TALK: Zero-One Laws for Sliding Windows and Universal Sketches

Tuesday, January 19, 2016 - 2:00pm to 3:00pm
32-D463 (Star)
Alan Roytman
Tel Aviv University

Streaming algorithms serve an important role in analyzing vast amounts of data, especially when it is infeasible to store a large part of the input in memory. Given this limited amount of storage, a typical approach is to design a sophisticated algorithm that computes a specific statistic in small space. In this talk, we consider the following fascinating possibility: can we compute many statistics with a single algorithm? This question is even more challenging in the sliding window streaming model, where statistics are only computed over recent data.

Our main result is the design of a “universal” streaming algorithm in the sliding window model that can simultaneously approximate many functions (i.e., statistics) from a broad class of frequency-based monotonically increasing functions. That is, we construct a single summary of the streaming data such that, for any function G taken from the class, the summary can be used to approximate the value \sum_{i=1}^n G(m_i) (here, m_i represents the frequency that element i from a universe of size n appears in the window).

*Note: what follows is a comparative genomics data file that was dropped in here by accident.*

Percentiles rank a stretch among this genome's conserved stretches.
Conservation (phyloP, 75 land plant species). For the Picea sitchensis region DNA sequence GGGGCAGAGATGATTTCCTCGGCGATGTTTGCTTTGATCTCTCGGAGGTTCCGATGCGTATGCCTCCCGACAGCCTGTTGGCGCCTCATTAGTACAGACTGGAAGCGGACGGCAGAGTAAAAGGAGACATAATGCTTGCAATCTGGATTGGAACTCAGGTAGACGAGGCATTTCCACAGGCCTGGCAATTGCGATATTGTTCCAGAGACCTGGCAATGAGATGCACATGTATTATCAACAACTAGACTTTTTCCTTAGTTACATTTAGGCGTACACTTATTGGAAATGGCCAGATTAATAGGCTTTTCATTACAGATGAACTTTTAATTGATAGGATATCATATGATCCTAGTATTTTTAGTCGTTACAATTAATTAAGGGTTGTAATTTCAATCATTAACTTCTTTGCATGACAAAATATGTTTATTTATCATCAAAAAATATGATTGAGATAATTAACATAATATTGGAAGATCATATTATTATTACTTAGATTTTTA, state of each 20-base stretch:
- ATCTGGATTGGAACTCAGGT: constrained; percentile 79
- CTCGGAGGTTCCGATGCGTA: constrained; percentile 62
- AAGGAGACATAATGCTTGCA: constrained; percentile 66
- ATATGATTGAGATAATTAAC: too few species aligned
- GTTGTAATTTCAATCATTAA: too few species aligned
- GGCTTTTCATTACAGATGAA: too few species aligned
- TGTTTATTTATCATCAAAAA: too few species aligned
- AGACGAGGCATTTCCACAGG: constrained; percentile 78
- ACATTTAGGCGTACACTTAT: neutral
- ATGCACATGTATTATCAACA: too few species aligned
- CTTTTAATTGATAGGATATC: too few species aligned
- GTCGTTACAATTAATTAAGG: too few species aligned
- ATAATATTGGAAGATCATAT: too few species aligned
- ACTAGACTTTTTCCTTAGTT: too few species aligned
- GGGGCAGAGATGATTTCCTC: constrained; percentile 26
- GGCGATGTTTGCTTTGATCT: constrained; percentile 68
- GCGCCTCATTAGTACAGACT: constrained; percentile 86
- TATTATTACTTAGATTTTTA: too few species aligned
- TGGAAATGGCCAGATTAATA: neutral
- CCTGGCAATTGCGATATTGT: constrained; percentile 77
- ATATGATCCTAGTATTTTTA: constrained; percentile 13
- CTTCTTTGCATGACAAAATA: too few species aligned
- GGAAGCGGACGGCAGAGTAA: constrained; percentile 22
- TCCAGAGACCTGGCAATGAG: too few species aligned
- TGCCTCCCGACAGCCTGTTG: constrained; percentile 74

In addition, we give a zero-one law for the class of monotonically increasing functions G that specifies when the summation \sum_{i=1}^n G(m_i) can be approximated in the sliding window model. That is, we define a certain set of properties such that, if a given function G satisfies these conditions, we provide an algorithm that approximates the sum using polylogarithmic memory. Otherwise, we give a super-polylogarithmic lower bound on the memory required for such an approximation.